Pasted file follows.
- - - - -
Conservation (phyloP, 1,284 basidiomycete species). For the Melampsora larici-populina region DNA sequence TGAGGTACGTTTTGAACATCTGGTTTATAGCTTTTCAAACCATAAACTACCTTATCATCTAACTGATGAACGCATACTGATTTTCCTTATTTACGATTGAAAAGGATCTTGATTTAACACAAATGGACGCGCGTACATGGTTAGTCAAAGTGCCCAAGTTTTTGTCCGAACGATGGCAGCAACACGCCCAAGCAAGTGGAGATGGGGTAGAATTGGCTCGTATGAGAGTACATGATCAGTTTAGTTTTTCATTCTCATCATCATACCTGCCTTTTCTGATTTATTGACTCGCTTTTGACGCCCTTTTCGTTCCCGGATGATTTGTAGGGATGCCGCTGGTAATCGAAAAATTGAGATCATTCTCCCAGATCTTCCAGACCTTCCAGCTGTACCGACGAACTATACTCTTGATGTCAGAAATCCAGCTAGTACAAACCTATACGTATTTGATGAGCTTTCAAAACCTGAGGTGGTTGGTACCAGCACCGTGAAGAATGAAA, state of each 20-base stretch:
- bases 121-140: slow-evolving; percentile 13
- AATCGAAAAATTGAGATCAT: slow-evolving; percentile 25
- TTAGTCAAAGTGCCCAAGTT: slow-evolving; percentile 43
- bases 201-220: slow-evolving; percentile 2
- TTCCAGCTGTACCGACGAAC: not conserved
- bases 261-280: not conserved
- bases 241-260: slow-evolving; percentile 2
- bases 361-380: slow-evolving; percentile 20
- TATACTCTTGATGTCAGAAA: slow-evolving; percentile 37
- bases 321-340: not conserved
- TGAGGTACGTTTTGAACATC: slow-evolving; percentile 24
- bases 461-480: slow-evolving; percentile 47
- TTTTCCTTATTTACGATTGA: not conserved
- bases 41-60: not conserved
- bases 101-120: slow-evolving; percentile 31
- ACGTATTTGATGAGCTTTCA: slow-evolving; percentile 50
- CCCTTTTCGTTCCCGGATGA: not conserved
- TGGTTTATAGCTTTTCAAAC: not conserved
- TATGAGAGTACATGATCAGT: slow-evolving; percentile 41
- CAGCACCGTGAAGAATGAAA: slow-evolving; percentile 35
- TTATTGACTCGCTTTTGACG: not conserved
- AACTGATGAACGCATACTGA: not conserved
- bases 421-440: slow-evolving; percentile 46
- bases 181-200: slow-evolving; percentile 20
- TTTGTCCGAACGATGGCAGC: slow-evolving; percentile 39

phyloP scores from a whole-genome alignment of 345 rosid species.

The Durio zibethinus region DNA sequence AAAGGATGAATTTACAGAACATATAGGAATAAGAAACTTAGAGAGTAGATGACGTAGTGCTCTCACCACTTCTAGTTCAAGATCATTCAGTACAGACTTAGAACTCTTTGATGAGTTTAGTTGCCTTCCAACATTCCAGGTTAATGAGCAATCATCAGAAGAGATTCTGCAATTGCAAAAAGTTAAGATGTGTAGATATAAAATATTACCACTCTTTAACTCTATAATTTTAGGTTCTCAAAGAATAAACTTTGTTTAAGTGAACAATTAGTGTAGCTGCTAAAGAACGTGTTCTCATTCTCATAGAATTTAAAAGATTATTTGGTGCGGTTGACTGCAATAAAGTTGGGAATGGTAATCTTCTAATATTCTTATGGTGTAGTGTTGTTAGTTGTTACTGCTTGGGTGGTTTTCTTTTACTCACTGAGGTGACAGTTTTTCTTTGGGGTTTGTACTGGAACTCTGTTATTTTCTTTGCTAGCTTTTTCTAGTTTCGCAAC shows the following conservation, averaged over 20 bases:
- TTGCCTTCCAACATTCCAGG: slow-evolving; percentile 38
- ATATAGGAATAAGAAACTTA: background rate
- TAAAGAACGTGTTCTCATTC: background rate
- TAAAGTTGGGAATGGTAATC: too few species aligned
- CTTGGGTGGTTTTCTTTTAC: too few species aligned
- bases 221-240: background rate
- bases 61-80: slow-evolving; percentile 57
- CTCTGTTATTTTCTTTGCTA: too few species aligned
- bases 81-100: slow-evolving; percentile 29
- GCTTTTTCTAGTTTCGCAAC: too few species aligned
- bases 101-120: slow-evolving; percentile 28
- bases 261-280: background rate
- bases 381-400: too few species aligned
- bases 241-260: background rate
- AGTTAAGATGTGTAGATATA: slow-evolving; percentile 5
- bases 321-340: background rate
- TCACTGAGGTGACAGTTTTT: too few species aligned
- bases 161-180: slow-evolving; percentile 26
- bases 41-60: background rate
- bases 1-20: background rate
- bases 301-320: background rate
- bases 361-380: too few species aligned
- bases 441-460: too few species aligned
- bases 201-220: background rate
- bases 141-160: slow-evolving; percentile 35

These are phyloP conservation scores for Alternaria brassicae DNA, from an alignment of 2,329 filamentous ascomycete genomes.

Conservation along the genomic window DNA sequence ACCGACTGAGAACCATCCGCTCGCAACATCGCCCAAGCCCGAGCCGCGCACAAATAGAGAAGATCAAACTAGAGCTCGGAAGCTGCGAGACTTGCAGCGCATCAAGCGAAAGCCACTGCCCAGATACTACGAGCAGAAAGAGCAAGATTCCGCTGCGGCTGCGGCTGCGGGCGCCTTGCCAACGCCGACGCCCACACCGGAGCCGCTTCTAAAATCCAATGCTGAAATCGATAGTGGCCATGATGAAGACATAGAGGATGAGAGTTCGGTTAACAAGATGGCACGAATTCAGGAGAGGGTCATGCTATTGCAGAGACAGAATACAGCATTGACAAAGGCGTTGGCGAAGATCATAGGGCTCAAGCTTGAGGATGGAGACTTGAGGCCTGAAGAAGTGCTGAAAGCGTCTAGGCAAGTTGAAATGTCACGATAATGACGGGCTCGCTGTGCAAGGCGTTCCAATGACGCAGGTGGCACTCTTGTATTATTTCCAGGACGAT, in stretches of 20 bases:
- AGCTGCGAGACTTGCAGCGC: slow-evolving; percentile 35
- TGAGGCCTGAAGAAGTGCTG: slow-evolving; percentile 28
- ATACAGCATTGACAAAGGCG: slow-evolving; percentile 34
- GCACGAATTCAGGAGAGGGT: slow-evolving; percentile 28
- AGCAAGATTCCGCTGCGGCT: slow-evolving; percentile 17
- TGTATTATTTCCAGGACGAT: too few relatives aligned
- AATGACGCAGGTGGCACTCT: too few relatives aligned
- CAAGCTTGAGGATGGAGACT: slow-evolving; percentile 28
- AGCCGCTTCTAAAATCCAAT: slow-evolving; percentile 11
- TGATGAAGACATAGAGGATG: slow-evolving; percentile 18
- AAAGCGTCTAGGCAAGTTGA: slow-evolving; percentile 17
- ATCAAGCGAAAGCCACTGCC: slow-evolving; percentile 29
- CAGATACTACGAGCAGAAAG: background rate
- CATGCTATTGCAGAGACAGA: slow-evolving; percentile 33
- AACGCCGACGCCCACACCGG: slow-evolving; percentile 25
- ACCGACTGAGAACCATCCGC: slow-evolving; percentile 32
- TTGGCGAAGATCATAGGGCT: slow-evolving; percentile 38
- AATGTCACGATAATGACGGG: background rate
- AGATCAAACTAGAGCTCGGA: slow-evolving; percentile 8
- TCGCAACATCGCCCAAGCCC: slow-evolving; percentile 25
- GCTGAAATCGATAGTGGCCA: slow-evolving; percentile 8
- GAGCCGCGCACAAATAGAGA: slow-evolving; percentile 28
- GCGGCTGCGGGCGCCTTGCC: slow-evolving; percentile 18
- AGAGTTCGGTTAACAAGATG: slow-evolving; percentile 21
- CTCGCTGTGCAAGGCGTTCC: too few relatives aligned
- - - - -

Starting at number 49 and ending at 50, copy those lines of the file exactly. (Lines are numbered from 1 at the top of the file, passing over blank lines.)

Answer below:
- bases 301-320: background rate
- bases 361-380: too few species aligned